Mist or clouds?

mist

“Clouds” in the New Testament King James Bible is an interesting word. It is “nephele” transliterated from the Greek in the Scrivener Majority Text. This seems strangely like the Old Testament word transliterated from the Hebrew, “nephilim,” translated “giants” in the KIng James Bible. I see that in the Nestle-Aland 28th edition of the Greek critical text, the word is “omichla,” translated “mist,” losing the connection.
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Mist driven by tempest does not seem logical. Mist forms when things are very quiet. The King James Bible CAN correct the Greek, for sure if you use the wrong manuscript.
2 Peter 2:17–
KJV–These are wells without water, clouds that are carried with a tempest; to whom the mist of darkness is reserved for ever.
NIV–These people are springs without water and mists driven by a storm. Blackest darkness is reserved for them.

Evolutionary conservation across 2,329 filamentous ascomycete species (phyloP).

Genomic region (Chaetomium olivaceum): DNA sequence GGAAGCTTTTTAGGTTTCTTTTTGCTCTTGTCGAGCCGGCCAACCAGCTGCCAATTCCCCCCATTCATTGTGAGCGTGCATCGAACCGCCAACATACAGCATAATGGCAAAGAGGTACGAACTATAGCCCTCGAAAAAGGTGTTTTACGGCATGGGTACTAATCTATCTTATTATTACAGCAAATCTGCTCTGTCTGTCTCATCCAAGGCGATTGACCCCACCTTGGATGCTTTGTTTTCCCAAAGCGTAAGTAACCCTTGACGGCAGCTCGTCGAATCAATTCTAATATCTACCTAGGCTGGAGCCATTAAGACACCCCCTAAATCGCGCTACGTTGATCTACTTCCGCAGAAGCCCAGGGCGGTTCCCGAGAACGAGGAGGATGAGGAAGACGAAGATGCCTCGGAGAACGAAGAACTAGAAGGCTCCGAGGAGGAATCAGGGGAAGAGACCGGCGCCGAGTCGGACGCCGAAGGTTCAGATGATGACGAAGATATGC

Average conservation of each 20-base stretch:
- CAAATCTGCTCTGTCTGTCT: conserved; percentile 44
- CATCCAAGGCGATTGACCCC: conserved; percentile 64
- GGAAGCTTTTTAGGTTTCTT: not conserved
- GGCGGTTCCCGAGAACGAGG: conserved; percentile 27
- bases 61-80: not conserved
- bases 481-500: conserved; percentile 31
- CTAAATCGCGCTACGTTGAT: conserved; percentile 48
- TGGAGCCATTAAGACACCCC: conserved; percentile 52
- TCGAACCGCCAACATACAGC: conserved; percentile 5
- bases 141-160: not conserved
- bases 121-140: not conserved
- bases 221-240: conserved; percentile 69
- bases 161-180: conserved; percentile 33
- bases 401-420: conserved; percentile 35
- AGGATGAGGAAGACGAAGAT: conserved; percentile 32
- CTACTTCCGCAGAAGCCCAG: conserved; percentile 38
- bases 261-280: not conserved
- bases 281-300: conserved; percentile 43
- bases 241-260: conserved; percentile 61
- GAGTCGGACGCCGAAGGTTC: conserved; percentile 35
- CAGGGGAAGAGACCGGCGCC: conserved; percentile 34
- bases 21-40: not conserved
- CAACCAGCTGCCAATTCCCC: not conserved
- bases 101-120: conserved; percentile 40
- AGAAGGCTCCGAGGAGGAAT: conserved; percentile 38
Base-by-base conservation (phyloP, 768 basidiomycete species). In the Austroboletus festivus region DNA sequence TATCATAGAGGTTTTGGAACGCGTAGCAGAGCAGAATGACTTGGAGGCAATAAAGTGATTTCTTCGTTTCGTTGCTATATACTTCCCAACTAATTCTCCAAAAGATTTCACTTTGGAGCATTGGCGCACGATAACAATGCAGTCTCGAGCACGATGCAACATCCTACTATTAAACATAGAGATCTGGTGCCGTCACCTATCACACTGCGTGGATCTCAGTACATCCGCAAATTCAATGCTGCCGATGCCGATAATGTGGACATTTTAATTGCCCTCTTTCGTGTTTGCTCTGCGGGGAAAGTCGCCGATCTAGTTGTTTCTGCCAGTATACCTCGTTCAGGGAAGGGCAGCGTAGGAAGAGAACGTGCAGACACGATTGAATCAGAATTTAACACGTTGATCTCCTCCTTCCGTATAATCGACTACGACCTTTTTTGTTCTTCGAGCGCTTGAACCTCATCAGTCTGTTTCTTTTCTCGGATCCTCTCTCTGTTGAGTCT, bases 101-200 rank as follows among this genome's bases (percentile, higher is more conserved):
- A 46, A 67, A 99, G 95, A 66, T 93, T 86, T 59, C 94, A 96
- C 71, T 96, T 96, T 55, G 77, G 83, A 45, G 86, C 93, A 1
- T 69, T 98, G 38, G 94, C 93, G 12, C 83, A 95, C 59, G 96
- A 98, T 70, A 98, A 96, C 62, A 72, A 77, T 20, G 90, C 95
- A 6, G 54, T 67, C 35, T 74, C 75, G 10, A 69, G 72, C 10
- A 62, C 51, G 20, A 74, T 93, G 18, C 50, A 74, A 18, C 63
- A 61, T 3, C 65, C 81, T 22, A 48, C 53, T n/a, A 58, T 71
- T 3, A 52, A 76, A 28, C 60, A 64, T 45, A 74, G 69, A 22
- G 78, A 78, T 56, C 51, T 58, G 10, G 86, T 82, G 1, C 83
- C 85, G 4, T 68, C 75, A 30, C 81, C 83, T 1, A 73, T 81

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The Nestle-Aland 28 critical text does not read νεφέλη, “clouds,” as in the King James Version and the Scrivener 1894 majority text; it substitutes ομιχλαι, “mist” which is the word used in the new translations like the NIV. The word translated “mist” in this passage in the KJV is an entirely different word, ζόφος, “zophos,” which is also found in the NA28.

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Author: Astrobiology Associates

Senior data analyst at Astrobiology Associates

2 thoughts on “Mist or clouds?”

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